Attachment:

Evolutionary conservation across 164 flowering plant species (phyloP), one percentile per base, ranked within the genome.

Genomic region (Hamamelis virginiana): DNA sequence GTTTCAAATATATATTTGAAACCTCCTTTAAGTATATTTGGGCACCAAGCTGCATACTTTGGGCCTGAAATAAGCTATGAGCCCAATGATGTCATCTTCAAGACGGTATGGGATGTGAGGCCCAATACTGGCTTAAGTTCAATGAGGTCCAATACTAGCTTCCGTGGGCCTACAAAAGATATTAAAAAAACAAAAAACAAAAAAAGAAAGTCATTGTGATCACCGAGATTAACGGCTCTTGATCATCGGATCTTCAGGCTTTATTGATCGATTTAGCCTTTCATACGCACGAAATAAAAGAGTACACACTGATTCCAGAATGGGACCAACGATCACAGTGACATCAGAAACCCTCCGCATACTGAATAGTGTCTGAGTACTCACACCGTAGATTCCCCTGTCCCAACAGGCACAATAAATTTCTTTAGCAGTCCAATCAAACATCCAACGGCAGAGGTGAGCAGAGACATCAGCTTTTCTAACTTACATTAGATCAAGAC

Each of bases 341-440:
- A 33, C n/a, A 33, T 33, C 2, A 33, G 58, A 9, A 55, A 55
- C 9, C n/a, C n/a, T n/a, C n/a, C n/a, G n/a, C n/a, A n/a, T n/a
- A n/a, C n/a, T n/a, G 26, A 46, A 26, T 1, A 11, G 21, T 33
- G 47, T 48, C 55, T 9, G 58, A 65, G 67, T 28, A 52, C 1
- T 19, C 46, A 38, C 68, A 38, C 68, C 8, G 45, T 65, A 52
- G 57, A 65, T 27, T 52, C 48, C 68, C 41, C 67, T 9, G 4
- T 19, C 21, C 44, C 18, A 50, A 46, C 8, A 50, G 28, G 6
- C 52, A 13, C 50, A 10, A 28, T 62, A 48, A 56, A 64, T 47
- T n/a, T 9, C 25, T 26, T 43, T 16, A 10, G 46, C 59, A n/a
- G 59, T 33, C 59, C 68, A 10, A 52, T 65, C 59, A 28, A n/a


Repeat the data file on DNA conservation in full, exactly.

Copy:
Evolutionary conservation across 164 flowering plant species (phyloP), one percentile per base, ranked within the genome.

Genomic region (Hamamelis virginiana): DNA sequence GTTTCAAATATATATTTGAAACCTCCTTTAAGTATATTTGGGCACCAAGCTGCATACTTTGGGCCTGAAATAAGCTATGAGCCCAATGATGTCATCTTCAAGACGGTATGGGATGTGAGGCCCAATACTGGCTTAAGTTCAATGAGGTCCAATACTAGCTTCCGTGGGCCTACAAAAGATATTAAAAAAACAAAAAACAAAAAAAGAAAGTCATTGTGATCACCGAGATTAACGGCTCTTGATCATCGGATCTTCAGGCTTTATTGATCGATTTAGCCTTTCATACGCACGAAATAAAAGAGTACACACTGATTCCAGAATGGGACCAACGATCACAGTGACATCAGAAACCCTCCGCATACTGAATAGTGTCTGAGTACTCACACCGTAGATTCCCCTGTCCCAACAGGCACAATAAATTTCTTTAGCAGTCCAATCAAACATCCAACGGCAGAGGTGAGCAGAGACATCAGCTTTTCTAACTTACATTAGATCAAGAC

Each of bases 341-440:
- A 33, C n/a, A 33, T 33, C 2, A 33, G 58, A 9, A 55, A 55
- C 9, C n/a, C n/a, T n/a, C n/a, C n/a, G n/a, C n/a, A n/a, T n/a
- A n/a, C n/a, T n/a, G 26, A 46, A 26, T 1, A 11, G 21, T 33
- G 47, T 48, C 55, T 9, G 58, A 65, G 67, T 28, A 52, C 1
- T 19, C 46, A 38, C 68, A 38, C 68, C 8, G 45, T 65, A 52
- G 57, A 65, T 27, T 52, C 48, C 68, C 41, C 67, T 9, G 4
- T 19, C 21, C 44, C 18, A 50, A 46, C 8, A 50, G 28, G 6
- C 52, A 13, C 50, A 10, A 28, T 62, A 48, A 56, A 64, T 47
- T n/a, T 9, C 25, T 26, T 43, T 16, A 10, G 46, C 59, A n/a
- G 59, T 33, C 59, C 68, A 10, A 52, T 65, C 59, A 28, A n/a